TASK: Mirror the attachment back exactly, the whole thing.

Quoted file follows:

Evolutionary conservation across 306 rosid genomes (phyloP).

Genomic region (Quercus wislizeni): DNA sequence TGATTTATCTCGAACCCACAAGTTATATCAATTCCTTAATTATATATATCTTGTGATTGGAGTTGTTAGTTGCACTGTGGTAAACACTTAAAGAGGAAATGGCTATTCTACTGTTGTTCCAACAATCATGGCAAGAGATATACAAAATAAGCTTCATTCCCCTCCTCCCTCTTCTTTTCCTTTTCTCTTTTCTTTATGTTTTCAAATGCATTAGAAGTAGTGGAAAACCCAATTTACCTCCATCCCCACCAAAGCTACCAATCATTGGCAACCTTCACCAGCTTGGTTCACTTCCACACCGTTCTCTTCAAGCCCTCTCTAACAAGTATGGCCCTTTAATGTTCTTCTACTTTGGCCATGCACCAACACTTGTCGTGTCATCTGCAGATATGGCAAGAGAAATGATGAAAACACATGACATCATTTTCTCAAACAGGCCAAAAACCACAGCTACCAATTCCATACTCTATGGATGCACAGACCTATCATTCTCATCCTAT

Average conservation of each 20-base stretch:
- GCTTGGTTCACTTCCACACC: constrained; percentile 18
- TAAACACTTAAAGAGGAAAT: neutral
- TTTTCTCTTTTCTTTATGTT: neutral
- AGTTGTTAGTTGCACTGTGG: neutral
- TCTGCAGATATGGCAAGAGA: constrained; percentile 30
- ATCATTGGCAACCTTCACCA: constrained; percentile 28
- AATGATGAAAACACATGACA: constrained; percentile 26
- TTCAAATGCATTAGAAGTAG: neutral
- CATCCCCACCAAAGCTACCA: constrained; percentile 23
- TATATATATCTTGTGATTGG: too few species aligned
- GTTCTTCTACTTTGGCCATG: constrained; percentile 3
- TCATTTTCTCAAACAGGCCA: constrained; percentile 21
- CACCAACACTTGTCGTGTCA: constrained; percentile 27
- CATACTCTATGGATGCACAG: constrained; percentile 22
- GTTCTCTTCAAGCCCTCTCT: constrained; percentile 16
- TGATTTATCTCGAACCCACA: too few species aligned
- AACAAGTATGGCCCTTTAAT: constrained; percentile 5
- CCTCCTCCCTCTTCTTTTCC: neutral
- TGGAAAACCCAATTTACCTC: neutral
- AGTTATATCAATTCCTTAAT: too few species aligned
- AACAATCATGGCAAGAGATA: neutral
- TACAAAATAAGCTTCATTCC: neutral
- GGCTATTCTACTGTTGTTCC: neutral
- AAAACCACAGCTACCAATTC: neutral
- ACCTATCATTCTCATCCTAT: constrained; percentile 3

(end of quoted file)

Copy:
Evolutionary conservation across 306 rosid genomes (phyloP).

Genomic region (Quercus wislizeni): DNA sequence TGATTTATCTCGAACCCACAAGTTATATCAATTCCTTAATTATATATATCTTGTGATTGGAGTTGTTAGTTGCACTGTGGTAAACACTTAAAGAGGAAATGGCTATTCTACTGTTGTTCCAACAATCATGGCAAGAGATATACAAAATAAGCTTCATTCCCCTCCTCCCTCTTCTTTTCCTTTTCTCTTTTCTTTATGTTTTCAAATGCATTAGAAGTAGTGGAAAACCCAATTTACCTCCATCCCCACCAAAGCTACCAATCATTGGCAACCTTCACCAGCTTGGTTCACTTCCACACCGTTCTCTTCAAGCCCTCTCTAACAAGTATGGCCCTTTAATGTTCTTCTACTTTGGCCATGCACCAACACTTGTCGTGTCATCTGCAGATATGGCAAGAGAAATGATGAAAACACATGACATCATTTTCTCAAACAGGCCAAAAACCACAGCTACCAATTCCATACTCTATGGATGCACAGACCTATCATTCTCATCCTAT

Average conservation of each 20-base stretch:
- GCTTGGTTCACTTCCACACC: constrained; percentile 18
- TAAACACTTAAAGAGGAAAT: neutral
- TTTTCTCTTTTCTTTATGTT: neutral
- AGTTGTTAGTTGCACTGTGG: neutral
- TCTGCAGATATGGCAAGAGA: constrained; percentile 30
- ATCATTGGCAACCTTCACCA: constrained; percentile 28
- AATGATGAAAACACATGACA: constrained; percentile 26
- TTCAAATGCATTAGAAGTAG: neutral
- CATCCCCACCAAAGCTACCA: constrained; percentile 23
- TATATATATCTTGTGATTGG: too few species aligned
- GTTCTTCTACTTTGGCCATG: constrained; percentile 3
- TCATTTTCTCAAACAGGCCA: constrained; percentile 21
- CACCAACACTTGTCGTGTCA: constrained; percentile 27
- CATACTCTATGGATGCACAG: constrained; percentile 22
- GTTCTCTTCAAGCCCTCTCT: constrained; percentile 16
- TGATTTATCTCGAACCCACA: too few species aligned
- AACAAGTATGGCCCTTTAAT: constrained; percentile 5
- CCTCCTCCCTCTTCTTTTCC: neutral
- TGGAAAACCCAATTTACCTC: neutral
- AGTTATATCAATTCCTTAAT: too few species aligned
- AACAATCATGGCAAGAGATA: neutral
- TACAAAATAAGCTTCATTCC: neutral
- GGCTATTCTACTGTTGTTCC: neutral
- AAAACCACAGCTACCAATTC: neutral
- ACCTATCATTCTCATCCTAT: constrained; percentile 3